How To Handle Conflict At Work – And Maximize Wellbeing And Performance
Let’s face it, conflict at work is unavoidable, and dealing with it can be a real challenge. When you’re a leader, it’s your duty to ensure that conflict happens in a healthy way. That’s because when it does, it maximizes both well-being and performance for you and your organization.
When two parties share a positive mindset and the skills to deal with conflict in a healthy way, everyone’s opinions and ideas are heard. It enables open debate and it facilitates buy-in from team members and their commitment to decision-making and actions,
The big question is: how do you handle conflict at work positively? In this blog post, I explore what you can do as a leader to deal with conflict in a healthy way, and how to harness the right energy and the right skills.
Unhealthy And Healthy Conflict
To be an effective leader, it’s important to differentiate between unhealthy and healthy conflict.
When conflict is unhealthy, something is missing: either the desire or the skills to deal with it positively. It’s destructive, and the energy is negative. That’s because unhealthy conflict is driven by fear, those involved are in ‘saboteur mode’. This kind of conflict easily escalates and gets out of control.
Resolution requires compromising and one or both parties giving up their position. It erodes trust, creates resentment, damages relationships, and lowers productivity and wellbeing. In extreme cases it leads to absenteeism, sabotage, strikes – and even litigation.
When conflict is healthy, those involved see conflict as unavoidable and embrace it as a gift. Both parties involved are mentally fit. They are able to deal with conflict in a positive or growth mindset.They are upfront and direct with each other in order to arrive at solutions that help each other grow. With healthy conflict, people trust each other and feel safe in challenging each other’s ideas and positions. They attack the problem, not the person.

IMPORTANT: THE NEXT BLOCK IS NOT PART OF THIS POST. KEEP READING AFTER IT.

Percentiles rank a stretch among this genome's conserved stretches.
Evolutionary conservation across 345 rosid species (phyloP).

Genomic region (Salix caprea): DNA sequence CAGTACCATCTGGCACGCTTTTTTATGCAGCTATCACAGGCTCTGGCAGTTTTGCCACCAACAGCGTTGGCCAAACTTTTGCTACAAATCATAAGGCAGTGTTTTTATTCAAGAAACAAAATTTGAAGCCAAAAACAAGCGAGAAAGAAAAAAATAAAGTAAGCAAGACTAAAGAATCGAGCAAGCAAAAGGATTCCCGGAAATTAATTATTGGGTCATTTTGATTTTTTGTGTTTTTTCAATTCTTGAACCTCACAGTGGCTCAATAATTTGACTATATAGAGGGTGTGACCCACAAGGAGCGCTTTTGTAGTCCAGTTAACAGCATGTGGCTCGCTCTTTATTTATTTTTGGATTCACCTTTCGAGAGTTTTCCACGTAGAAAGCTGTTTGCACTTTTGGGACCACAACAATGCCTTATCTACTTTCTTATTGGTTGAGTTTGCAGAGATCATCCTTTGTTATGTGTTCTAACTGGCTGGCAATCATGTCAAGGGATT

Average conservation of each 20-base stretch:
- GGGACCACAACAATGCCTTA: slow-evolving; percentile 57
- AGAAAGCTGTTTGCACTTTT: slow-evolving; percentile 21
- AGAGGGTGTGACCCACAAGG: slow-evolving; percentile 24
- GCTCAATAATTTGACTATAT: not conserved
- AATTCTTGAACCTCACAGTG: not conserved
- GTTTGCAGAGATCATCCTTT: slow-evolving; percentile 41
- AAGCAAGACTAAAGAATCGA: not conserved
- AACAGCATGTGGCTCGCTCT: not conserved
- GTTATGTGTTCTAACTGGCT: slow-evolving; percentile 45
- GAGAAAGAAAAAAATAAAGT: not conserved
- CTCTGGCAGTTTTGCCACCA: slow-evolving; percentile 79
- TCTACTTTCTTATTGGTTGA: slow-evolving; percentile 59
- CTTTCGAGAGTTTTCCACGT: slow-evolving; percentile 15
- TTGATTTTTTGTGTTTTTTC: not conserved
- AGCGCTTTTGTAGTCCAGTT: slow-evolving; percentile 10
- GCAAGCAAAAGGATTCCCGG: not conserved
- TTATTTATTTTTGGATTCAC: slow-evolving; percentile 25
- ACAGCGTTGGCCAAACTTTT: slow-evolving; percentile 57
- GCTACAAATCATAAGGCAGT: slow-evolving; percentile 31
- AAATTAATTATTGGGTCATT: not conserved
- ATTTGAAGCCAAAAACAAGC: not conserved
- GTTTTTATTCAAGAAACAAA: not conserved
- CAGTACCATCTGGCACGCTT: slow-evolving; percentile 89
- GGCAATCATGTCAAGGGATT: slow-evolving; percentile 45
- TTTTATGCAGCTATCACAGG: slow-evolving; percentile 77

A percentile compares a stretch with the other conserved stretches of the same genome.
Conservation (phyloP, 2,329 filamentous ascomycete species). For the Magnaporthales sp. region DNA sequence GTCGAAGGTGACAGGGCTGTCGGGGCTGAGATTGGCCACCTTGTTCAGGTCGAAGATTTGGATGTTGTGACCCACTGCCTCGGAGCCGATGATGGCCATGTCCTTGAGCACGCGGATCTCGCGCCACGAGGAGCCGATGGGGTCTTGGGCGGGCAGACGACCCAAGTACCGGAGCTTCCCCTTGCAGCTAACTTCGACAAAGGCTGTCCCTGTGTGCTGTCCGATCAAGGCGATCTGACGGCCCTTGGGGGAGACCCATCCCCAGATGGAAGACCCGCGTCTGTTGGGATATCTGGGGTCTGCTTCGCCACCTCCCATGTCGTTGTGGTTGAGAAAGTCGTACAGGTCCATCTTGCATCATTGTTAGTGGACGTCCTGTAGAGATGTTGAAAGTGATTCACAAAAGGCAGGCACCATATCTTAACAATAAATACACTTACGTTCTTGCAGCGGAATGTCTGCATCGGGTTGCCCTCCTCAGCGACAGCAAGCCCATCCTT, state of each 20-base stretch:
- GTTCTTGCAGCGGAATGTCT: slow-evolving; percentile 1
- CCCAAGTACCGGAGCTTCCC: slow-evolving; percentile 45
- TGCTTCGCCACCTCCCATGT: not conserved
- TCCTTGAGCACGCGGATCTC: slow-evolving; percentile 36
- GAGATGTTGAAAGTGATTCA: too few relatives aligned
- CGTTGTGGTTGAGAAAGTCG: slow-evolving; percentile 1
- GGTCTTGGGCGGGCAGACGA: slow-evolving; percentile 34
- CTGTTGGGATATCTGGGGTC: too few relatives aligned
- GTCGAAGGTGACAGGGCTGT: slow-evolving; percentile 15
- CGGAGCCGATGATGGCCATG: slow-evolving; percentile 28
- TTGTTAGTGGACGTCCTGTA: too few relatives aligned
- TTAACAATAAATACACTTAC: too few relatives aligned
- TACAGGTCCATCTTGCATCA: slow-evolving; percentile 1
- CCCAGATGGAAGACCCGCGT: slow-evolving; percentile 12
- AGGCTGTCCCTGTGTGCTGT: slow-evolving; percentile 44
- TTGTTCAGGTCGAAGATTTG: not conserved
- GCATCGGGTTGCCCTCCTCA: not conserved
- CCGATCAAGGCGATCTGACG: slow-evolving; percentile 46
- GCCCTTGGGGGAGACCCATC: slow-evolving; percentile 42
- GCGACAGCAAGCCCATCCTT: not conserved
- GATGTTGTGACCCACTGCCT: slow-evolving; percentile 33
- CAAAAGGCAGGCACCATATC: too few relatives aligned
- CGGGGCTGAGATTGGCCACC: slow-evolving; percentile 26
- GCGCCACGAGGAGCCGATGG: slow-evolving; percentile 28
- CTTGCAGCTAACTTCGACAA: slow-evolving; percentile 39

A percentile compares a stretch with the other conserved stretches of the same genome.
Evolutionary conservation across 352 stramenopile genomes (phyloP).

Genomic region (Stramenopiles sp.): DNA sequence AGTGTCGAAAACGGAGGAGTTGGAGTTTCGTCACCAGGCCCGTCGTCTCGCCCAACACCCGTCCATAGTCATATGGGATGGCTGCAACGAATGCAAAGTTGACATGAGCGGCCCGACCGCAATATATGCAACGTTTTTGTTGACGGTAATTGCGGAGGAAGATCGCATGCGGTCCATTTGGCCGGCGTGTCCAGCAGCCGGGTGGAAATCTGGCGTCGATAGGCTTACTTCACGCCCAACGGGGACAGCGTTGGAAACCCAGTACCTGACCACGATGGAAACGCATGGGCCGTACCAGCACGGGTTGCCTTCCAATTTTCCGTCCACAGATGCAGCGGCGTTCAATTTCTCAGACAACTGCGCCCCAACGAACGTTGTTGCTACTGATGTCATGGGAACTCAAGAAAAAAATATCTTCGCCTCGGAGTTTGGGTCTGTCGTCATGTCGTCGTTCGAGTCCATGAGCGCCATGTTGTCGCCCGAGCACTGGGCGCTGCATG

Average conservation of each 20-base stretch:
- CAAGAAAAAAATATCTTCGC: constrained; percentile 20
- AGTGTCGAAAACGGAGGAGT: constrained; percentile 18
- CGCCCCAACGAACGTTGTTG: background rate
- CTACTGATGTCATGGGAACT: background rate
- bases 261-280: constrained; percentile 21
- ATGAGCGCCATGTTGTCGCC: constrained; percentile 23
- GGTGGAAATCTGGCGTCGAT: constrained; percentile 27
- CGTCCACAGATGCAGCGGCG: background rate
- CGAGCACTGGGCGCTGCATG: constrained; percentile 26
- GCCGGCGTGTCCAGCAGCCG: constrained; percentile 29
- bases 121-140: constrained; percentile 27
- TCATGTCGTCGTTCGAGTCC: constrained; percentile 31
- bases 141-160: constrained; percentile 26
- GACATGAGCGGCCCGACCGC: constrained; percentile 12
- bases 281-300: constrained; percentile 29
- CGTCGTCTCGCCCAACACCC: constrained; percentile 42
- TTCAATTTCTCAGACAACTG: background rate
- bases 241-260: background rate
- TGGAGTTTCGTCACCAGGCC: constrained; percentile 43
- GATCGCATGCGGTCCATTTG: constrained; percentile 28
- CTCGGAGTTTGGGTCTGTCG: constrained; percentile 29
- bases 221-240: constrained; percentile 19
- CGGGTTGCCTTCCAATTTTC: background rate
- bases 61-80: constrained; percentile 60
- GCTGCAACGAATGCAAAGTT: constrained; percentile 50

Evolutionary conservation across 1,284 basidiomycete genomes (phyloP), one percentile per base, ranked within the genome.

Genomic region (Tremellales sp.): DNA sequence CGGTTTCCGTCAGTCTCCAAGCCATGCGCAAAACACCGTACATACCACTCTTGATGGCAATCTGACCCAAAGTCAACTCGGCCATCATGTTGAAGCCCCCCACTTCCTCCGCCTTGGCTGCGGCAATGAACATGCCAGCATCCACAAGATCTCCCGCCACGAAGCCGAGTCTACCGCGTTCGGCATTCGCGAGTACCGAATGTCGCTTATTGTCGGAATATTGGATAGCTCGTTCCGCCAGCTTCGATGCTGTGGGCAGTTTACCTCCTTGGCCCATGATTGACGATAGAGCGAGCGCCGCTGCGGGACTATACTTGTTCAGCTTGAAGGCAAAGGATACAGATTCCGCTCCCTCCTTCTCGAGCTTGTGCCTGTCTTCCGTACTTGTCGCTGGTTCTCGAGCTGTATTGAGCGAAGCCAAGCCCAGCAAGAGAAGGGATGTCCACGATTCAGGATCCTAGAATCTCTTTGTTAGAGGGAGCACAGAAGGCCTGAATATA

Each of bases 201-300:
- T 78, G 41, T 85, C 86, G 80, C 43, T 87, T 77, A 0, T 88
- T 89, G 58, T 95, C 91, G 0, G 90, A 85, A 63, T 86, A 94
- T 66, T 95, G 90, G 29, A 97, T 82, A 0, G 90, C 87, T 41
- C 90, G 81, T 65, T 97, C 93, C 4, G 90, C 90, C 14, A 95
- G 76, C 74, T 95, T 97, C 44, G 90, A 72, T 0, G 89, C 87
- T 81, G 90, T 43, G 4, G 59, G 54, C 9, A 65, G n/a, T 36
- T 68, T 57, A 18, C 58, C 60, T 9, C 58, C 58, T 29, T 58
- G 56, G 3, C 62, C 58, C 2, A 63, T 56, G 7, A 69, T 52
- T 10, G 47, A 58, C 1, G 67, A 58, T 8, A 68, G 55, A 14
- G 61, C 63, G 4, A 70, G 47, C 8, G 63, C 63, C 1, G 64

They seek the best possible solution for both sides, and are driven by positive emotions. They are in the ‘sage’ part of their brain and help each other grow too.
Knowing The Difference
The difference between handling conflict in a healthy way and dealing with it in an unhealthy way comes down to having the skill set and being in the right mindset or energy (positive or negative).
When unhealthy conflict is happening, both parties are in a negative mindset. They’re fear driven, and they keep fighting for their respective positions and we are compromising. They’re in their survival brain or saboteur mode.
With healthy conflict, there is a positive energy. We’re in the sage part of our brains where we’re able to empathize, explore, innovate and activate in a calm, and focused way. Team members are collaborating, upfront and direct in challenging each other as a way of arriving at the best solutions and helping each other grow.
Four steps to Positively Manage Conflict
To manage conflict at work positively and effectively, there needs to be trust amongst your team members. The leader and the team must feel safe to be authentic and vulnerable, to admit to mistakes and shortcomings, and feel supported and cared for by one another. When there is trust, all parties can engage in unfiltered and passionate debate of ideas.
The healthy conflict approach is about collaborating and embracing conflict as a gift. Here are the four steps to achieve that:
- Be in a positive mindset. People who are mentally fit have the capacity to respond to conflict and other challenges with a positive mindset rather than a negative one. To be in a positive mindset, reset before the debate and think about ways to reset during the debate. A reset involves focusing on one sensation of your body and letting go of your thoughts.
- Be curious. Listen to each other’s position. What do you want? What do they want? Why are those things important for each and everyone involved? Your goal is to understand and learn about the underlying aspirations for both sides. You also want to find out about the underlying needs, fears, or concerns that led to each position.
- Be creative. The goal is to find a new position that satisfies the underlying aspirations of both sides, you’re not compromising – you’re looking for a win-win situation where both sides get what they want.
- Activate: What actions are we willing to commit to? As you move into Action what could sabotage this action including these negative thoughts and emotions (saboteurs) of the people involved? What would our Sage response be? What support/help are we willing to seek?
Final Thoughts On Dealing With Conflict
The healthy conflict approach promotes collaboration and maximizes wellbeing and performance, fosters empathy, curiosity, creativity and builds deeper relationships.
The more skilled leaders and their teams become in handling differences and change with positive energy, the easier it is to drive sustainable positive impact for yourself, others and our world.
You can start right now. And I can help. Take a look at my coaching services.
- ‘The Five Dysfunctions Of A Team’ by Patrick Lencioni
- ‘Positive Intelligence: Why Only 20% of Teams and Individuals Achieve Their True Potential, and How You Can Achieve Yours’ by Shirzad Chamine